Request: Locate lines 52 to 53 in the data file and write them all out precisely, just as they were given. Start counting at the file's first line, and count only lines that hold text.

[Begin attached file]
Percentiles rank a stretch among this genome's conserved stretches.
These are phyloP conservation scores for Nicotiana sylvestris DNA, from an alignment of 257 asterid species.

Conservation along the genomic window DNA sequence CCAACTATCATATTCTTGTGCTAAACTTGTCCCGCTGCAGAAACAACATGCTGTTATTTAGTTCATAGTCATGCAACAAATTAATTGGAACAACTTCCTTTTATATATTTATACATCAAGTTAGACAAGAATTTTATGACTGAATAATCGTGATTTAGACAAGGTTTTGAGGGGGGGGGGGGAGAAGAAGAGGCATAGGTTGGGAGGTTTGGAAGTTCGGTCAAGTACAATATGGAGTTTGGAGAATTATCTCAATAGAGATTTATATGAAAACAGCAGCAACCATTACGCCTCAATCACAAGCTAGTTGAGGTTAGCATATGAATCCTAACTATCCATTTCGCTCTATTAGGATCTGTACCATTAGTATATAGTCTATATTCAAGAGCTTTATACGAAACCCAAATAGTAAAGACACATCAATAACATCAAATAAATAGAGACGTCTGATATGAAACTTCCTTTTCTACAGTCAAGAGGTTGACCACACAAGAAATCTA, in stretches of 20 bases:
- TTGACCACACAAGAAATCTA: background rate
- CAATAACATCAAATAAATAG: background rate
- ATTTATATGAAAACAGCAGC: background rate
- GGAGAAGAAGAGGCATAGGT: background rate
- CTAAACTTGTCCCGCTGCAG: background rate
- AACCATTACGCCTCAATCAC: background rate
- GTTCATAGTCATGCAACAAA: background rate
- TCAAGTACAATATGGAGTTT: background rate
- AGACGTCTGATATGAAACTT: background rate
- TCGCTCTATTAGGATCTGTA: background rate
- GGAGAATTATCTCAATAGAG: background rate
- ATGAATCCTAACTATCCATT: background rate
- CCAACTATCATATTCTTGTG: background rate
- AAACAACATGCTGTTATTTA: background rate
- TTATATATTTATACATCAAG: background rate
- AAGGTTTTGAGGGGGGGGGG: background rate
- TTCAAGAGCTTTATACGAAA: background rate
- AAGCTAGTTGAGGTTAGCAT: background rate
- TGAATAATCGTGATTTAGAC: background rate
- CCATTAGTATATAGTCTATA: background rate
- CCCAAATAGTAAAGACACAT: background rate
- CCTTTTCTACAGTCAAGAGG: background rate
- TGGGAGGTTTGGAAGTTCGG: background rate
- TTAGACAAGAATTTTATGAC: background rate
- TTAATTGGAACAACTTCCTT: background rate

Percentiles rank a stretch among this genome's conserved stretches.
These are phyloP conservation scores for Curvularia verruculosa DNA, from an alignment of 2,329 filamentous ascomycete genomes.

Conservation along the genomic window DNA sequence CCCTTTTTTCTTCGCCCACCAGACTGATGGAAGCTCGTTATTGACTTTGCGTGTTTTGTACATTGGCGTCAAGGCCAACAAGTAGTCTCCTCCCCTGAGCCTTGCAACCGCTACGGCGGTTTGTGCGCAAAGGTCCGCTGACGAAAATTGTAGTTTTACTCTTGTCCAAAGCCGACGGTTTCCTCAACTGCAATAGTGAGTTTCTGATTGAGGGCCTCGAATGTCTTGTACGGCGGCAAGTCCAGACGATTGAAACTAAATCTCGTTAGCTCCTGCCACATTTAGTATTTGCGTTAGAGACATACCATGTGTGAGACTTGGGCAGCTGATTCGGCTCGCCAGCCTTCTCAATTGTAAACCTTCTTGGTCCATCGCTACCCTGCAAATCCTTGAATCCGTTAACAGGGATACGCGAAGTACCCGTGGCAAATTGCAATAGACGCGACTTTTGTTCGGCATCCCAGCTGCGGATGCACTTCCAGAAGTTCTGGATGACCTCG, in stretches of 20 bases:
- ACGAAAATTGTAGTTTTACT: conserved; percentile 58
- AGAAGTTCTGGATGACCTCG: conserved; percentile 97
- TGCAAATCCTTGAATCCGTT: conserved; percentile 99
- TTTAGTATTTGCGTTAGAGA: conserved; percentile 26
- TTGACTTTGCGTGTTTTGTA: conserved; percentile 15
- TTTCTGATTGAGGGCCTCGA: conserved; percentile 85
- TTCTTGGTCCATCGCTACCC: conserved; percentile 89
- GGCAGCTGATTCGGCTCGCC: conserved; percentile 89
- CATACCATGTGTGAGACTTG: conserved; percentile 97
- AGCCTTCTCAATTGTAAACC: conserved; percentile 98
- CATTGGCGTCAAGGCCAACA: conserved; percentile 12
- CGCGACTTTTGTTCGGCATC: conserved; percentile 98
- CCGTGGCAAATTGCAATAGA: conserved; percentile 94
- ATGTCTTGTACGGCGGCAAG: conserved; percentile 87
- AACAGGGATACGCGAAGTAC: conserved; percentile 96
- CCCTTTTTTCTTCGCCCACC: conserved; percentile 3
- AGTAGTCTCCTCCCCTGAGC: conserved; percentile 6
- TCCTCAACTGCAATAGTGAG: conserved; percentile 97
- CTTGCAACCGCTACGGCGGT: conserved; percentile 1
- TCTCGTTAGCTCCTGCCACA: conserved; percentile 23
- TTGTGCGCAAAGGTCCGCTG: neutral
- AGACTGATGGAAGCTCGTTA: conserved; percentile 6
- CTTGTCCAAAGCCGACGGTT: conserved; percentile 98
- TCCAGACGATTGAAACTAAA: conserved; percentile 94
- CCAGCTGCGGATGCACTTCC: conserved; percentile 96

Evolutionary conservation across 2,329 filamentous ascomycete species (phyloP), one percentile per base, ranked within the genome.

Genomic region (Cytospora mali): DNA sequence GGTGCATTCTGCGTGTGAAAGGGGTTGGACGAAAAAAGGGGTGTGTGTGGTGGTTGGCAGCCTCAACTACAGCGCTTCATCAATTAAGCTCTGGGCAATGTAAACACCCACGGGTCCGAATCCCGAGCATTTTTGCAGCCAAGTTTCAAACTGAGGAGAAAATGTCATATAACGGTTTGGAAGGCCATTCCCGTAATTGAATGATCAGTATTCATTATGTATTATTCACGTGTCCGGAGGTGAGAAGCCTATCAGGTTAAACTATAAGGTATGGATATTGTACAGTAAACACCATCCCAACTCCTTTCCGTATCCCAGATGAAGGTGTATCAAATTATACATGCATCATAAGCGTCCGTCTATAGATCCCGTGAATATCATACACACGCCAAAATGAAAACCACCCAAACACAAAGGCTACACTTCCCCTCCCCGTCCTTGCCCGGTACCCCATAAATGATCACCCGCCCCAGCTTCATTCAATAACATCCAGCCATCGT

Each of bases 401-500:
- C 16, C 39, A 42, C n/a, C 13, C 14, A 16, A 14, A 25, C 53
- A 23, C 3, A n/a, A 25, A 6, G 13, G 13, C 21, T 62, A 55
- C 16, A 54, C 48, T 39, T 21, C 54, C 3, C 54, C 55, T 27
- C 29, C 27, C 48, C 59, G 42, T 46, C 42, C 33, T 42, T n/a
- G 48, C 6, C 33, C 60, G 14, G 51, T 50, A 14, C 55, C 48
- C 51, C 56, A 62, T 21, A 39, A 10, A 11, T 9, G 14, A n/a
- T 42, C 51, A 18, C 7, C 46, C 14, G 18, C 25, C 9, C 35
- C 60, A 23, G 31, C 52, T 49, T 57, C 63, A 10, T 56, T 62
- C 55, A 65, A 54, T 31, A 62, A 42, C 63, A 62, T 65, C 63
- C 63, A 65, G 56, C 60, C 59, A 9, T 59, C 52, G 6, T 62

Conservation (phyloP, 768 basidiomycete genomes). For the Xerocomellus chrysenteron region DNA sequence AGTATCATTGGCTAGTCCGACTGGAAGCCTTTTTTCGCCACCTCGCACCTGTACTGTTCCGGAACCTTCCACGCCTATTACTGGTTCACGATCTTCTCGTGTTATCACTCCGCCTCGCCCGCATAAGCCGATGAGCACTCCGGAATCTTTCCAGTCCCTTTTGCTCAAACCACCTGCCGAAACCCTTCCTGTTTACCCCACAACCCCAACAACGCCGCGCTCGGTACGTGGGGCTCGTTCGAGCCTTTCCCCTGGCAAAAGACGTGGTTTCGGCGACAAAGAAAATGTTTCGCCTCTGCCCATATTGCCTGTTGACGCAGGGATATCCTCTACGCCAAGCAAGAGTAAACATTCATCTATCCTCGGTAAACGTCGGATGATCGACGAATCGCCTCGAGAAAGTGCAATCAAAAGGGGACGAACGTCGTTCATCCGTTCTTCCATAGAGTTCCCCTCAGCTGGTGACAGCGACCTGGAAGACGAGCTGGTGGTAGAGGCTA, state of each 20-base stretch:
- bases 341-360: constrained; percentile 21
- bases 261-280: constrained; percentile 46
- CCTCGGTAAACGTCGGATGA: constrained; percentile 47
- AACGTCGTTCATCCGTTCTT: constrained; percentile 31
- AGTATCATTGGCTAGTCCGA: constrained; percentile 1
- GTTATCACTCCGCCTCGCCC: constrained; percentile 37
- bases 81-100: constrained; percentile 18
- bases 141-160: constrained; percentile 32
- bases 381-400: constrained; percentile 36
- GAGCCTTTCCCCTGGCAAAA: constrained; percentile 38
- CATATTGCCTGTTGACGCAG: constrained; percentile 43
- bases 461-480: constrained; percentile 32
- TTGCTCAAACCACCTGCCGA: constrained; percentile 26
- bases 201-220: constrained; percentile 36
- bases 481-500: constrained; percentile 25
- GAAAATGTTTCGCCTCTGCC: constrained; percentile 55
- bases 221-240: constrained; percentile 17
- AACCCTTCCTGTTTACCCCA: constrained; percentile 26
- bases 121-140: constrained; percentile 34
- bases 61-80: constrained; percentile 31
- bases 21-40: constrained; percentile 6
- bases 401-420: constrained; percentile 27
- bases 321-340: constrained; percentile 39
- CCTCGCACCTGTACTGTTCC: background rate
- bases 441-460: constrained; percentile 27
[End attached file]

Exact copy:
- TTGTGCGCAAAGGTCCGCTG: neutral
- AGACTGATGGAAGCTCGTTA: conserved; percentile 6